A coupon(s) was surrendered to the retailer, who cut one or more coupons out of the ration book when sugar was purchased (or other goods when it was broadened). Once the week's coupons had gone, that was it, until more were issued.
Some businesses later created their own ration books to hold the coupons, such as the one shown belonging to Miss Enid Westerman and supplied by her father's business, Westerman and Co, Hastings.
Shortages occurred in the depths of the war of products, and rubber ware was so hard to get, some innovative boys in Hastings were substituting rubber tires with hose pipe, or even stuffing bags in the outer tyres.
Some men converted their cars to gas to avoid petrol rationing, but many walked or biked around Hastings.
One Hastings grocer, faced with shortages of Australian tinned fruit, held a draw of the names of registered customers who stated they wanted the fruit.
Wattie's in Hastings was classed as an "essential industry" (you may have heard that term recently) and almost all its output was sold to the British Ministry of Food. When the Japanese joined the war, the United States' Joint Processing Board for consumption of armed forces in the Pacific.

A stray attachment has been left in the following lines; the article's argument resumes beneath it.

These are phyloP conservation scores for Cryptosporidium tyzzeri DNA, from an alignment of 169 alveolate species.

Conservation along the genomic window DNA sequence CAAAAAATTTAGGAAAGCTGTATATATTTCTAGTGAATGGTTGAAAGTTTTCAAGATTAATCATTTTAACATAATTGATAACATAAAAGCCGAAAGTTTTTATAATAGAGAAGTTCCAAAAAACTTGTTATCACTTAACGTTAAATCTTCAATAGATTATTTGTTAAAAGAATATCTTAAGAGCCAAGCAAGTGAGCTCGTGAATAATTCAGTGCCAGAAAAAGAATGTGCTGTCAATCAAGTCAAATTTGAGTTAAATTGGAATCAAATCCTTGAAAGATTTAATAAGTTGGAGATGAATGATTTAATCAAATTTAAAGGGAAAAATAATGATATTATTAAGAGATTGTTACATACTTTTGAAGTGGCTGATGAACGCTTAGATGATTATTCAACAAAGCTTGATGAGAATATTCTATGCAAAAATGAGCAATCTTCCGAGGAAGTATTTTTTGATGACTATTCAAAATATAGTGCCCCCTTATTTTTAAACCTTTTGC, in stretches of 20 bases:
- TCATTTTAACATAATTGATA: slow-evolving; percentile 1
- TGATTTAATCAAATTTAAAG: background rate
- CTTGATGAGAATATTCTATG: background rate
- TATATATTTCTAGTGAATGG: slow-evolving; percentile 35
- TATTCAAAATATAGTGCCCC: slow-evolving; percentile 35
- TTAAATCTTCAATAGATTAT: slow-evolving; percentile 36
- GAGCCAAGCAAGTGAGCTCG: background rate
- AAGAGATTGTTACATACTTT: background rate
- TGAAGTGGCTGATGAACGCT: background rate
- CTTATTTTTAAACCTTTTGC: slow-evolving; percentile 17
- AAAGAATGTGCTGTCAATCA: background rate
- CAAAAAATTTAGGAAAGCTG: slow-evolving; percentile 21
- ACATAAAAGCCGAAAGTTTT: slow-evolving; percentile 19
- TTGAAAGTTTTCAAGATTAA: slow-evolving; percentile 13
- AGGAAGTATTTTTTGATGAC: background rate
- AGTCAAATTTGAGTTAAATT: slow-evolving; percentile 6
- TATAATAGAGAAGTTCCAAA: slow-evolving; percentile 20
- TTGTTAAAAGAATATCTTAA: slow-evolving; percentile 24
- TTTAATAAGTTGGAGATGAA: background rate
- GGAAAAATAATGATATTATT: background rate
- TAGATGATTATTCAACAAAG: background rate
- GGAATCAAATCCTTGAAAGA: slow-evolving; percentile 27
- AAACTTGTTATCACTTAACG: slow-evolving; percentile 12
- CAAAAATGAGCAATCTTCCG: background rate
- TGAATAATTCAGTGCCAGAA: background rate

By 1940, 90 per cent of our exports were sent to the United Kingdom.
In order to avoid pulling men from military service for farming, a Women's Land Corps was formed at the end of 1941, which was not to the liking of farmers who said they weren't suited for most of the work. They also didn't want to pay them as much as men. These women became known as the "Land Girls".
Clothing was also rationed, and rationing continued in New Zealand until around 1948.
An old station hand from a remote inland farm turned up at Hastings in 1947 to purchase some clothing. After the clothing had been wrapped, he passed over the required purchase money.
He was confused when the shop assistant asked for coupons. The man replied he had never heard of coupons, as he ate in the cookhouse, killed his own meat and bought butter from a farmer. He had not attempted to purchase new clothes in five years.
As mentioned, rationing did not stop here until around 1948, and in Britain the shortages were severe.
Food parcels were sent from New Zealand to friends and relatives in Britain after the war under the "Food for Britain" campaign. Such was the response that in Auckland in July 1946, 60,000 food parcels for shipment were received in one day.
The government was not in favour of this as individual parcels took up more shipping space than bulk food shipments, and by 1948 shipments of food became more co-ordinated.
People were encouraged to purchase products that were in tins: tinned meats, fats, jam, plum pudding, canned cheese, honey and fruit cakes. All the products were then collected and shipped in bulk.
Like today, New Zealand had more than enough food to go around, except during World War II and some years beyond when New Zealanders sacrificed their own food for the benefit of others.
* Michael Fowler (firstname.lastname@example.org) is a contract researcher and writer for business and organisational histories.